The popular Irish pub in Canberra’s city centre, King O’Malley’s, is a cheeky reference to its namesake, who was, in fact, a teetotaller.
So how does a teetotaller get a pub named after him?
King O’Malley was a flamboyant character with big auburn hair and beard. He wore smart clothes and had a great gift of self-promotion.
He was elected into the first Federal Parliament and became Minister for Home Affairs. He said he was born in Canada (but is believed to have been born in the US) so he could be elected to Parliament, the pre-requisite being that elected members had to be British citizens. He deflected suspicions about his eligibility and also allegations of fleeing the US after embezzling funds. He had a varied career that included selling insurance, mining speculation, journalism and he was even a ‘bishop’.
O’Malley started the Waterlily Rockbound Church – the Redskin Church of the Cayuse Nation, Texas in the US, where he was its first and only (self-elected) bishop. It was at that time he converted to following the temperance movement. He disliked alcohol, calling it ‘stagger juice’.
O’Malley was interested in social issues and the rights of women. Even with his temperance views, he lobbied for the law to ensure that barmaids be treated with respect because “innocent girls are back slapped and monkeyed with”.
As Home Affairs Minister, O’Malley played an important role in the selection of the site for Canberra. He was also a keen advocate for the selection of Walter Burley Griffin’s design from the competition that had attracted 137 entries worldwide.
In 1911, just a few short years after this area was chosen as the site for the new capital, and before the city was even named, O’Malley instigated that new liquor licences be banned.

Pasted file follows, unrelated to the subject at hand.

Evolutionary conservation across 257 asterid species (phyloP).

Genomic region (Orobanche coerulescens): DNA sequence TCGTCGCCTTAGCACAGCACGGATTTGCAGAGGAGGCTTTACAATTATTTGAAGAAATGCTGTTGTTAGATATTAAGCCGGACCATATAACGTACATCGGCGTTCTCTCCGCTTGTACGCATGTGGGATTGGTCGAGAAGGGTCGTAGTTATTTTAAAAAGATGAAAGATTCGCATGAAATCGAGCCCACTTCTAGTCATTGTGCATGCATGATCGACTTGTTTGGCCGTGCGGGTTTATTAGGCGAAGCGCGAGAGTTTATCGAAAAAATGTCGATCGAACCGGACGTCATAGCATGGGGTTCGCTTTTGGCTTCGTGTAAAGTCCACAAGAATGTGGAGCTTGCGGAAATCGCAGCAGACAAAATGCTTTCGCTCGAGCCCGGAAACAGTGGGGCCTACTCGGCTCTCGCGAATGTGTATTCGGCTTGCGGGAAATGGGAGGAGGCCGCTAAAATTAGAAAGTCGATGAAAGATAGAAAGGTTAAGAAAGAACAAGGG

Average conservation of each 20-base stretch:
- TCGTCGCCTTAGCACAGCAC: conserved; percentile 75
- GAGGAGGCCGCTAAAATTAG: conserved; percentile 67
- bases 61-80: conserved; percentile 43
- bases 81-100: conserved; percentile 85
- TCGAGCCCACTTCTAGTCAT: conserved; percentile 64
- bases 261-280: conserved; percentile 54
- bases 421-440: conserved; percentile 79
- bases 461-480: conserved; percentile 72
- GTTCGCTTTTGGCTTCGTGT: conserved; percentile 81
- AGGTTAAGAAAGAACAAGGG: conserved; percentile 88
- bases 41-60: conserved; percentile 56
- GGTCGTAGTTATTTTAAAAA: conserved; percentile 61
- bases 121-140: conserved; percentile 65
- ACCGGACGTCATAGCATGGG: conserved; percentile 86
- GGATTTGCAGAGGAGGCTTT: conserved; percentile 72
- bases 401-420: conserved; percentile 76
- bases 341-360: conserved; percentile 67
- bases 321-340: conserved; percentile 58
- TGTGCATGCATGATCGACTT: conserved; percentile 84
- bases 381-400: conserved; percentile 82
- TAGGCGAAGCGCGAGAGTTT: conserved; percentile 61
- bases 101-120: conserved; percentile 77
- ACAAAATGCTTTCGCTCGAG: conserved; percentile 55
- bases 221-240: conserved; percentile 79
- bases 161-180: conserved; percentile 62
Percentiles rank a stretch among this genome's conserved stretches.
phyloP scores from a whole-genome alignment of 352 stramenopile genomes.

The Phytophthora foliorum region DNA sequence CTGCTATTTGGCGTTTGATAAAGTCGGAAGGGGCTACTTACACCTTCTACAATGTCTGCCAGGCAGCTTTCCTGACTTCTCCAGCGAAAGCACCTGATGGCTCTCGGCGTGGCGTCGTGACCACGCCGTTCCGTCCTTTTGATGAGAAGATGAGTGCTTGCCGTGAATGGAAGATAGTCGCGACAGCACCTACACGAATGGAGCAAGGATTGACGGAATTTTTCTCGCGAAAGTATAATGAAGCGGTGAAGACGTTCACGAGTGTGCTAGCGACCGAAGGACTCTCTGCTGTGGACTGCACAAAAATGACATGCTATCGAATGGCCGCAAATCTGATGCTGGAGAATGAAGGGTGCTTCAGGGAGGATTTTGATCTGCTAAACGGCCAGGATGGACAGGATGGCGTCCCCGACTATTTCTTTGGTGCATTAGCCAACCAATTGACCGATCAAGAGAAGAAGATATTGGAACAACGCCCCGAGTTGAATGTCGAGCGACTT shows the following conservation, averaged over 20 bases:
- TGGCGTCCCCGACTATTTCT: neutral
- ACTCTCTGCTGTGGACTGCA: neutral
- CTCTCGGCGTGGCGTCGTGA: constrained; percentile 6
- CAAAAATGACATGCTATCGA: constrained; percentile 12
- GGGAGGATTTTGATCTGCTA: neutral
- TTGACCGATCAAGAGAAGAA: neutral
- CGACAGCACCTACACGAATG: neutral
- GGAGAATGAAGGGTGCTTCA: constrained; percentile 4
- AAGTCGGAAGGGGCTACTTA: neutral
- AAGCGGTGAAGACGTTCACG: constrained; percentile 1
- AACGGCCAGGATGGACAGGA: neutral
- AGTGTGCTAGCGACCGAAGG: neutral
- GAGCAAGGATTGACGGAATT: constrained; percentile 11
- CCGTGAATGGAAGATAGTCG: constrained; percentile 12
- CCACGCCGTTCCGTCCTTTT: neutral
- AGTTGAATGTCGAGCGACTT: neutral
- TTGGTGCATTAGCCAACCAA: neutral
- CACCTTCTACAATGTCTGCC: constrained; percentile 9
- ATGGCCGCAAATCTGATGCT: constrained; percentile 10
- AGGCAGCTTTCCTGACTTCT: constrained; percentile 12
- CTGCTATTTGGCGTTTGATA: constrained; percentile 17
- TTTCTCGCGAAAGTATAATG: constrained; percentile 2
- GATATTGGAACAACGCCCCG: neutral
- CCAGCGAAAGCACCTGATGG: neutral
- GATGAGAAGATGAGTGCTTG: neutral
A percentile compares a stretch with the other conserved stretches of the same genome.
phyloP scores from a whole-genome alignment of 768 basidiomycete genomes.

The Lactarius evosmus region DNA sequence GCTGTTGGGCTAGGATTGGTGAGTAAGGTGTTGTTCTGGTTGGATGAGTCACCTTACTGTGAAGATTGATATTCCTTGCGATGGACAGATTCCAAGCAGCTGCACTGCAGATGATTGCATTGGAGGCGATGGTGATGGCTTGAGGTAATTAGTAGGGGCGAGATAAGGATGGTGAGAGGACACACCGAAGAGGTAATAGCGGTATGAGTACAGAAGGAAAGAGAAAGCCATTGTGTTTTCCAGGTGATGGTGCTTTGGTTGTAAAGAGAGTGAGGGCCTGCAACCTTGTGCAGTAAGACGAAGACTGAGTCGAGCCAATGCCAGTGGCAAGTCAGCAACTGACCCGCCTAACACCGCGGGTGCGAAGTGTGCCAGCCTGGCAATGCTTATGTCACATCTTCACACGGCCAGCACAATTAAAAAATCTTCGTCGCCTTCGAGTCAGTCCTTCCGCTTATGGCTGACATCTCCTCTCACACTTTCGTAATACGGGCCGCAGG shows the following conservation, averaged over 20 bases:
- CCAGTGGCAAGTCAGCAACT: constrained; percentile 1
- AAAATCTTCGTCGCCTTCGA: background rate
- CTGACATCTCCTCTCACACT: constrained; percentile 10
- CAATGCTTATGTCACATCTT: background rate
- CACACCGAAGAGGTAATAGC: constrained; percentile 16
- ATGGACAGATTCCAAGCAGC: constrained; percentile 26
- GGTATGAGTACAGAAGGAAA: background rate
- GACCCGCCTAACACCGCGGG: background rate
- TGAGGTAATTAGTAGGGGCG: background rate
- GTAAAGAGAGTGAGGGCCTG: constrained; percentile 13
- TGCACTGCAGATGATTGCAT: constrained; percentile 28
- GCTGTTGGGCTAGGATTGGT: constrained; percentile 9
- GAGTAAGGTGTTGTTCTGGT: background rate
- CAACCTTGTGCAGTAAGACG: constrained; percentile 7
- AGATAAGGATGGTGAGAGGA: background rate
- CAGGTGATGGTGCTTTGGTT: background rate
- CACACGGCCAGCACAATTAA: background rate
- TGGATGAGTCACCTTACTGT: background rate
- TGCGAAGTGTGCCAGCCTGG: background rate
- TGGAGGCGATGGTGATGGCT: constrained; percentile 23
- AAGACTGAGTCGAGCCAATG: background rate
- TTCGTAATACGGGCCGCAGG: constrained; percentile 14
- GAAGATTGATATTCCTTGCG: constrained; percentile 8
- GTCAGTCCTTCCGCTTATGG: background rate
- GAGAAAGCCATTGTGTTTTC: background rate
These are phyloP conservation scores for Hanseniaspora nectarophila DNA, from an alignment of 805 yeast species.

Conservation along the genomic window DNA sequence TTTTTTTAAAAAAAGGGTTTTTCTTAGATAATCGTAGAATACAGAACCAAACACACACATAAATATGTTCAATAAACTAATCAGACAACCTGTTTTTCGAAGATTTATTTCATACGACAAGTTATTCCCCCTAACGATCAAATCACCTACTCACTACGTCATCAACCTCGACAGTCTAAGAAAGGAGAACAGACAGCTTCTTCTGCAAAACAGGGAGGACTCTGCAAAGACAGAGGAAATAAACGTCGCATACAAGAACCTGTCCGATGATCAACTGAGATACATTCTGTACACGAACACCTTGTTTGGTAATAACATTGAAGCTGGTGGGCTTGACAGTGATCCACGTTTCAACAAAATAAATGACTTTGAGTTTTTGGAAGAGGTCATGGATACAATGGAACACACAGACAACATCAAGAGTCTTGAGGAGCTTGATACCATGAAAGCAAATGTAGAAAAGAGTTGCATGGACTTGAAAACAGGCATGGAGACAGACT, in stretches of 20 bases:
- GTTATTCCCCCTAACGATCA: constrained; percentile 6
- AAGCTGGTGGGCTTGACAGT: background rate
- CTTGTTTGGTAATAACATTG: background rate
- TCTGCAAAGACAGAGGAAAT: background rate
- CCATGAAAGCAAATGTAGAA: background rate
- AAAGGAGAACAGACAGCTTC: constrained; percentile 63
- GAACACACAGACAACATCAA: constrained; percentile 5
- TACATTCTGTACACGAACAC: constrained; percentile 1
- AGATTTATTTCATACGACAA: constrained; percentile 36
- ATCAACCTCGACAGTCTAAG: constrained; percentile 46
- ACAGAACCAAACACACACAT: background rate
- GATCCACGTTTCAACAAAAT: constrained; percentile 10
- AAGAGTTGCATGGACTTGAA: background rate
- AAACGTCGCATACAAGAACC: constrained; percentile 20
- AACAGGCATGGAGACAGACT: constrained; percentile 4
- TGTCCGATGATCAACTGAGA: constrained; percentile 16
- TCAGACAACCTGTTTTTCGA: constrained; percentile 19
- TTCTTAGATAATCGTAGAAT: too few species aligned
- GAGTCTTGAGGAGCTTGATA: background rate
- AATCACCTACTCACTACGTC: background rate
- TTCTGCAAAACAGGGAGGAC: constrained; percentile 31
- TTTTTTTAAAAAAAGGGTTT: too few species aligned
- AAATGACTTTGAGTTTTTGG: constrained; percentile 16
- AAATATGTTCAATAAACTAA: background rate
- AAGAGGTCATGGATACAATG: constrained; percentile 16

He claimed alcohol had a depressing influence and said, “stagger-juice and efficient public business are absolutely incompatible”. So, O’Malley triggered a type of prohibition that was to continue until 1928. This was the very first ordinance passed in the new Federal Capital Territory.
Unlike the US-style prohibition, the laws only prevented the granting of liquor licences. Locals could still bring alcohol into the Territory and drink it here.
One anomaly was the Cricketers’ Arms Hotel (running from the 1860s until 1918). It was the Territory’s only pub and was already operating, so it got around the rules.
An irony, too, was that alcohol flowed freely at the naming of the city in 1913, and King O’Malley was a key participant in the formal proceedings. O’Malley’s efforts “that the Territory shall be dry” did not quite succeed as he had hoped.
Queanbeyan benefited from the alcohol licence prohibition in Canberra. It became a town of five busy pubs. Canberrans would head over the border for a night on the town, particularly on Friday and Saturday nights. Reference has been made about the Queanbeyan policeman who didn’t want to make too many arrests of drunk and disorderly patrons because if he locked people up, his wife would have to cook them meals and she hated doing so.
The National Archives holds a fascinating glimpse into this time with digitised letters from organisations and individuals supporting prohibition.
Prime Minister Bruce did not attend a Returned Services dinner on Armistice Day in 1927 where alcohol was served, resulting in many letters supporting his “courageous attitude”.
Children were involved as well, writing letters to their local MPs. Young Albert Glassborow of Big Pats Creek, Victoria, asked that the “spread of strong drink be stopped in the National Capital … Once men taste it they spend all their money on it and many little children suffer through not having enough food and clothing”.
Yet a guidebook, ‘A Descriptive Guide to Canberra’, published for workers moving to Canberra in 1927, included a chapter specifically dealing with ‘The Liquor Question’. It advocated driving to Queanbeyan to bring grog back by the cartload, with the advice that “the majority of workmen thus inclined save their thirst till the week-end, then swoop down to Queanbeyan”.
And so it was that Canberra was dry for almost 18 years until a resolution was passed in 1926 by the Joint House Committee making way for a bar in the Provisional Parliament House.
A plebiscite was held in 1928, and King O’Malley’s 1911 ban on alcohol licences was overturned in the Federal Capital.
So when lockdown finishes, and we are free to go to the pub again, perhaps you can reflect on this part of Canberra’s history and why Canberra doesn’t have a pub on every corner. You can go to King O’Malley’s and check out the murals on the walls that also tell this story and the teetotaller that started it all, the flamboyant King O’Malley.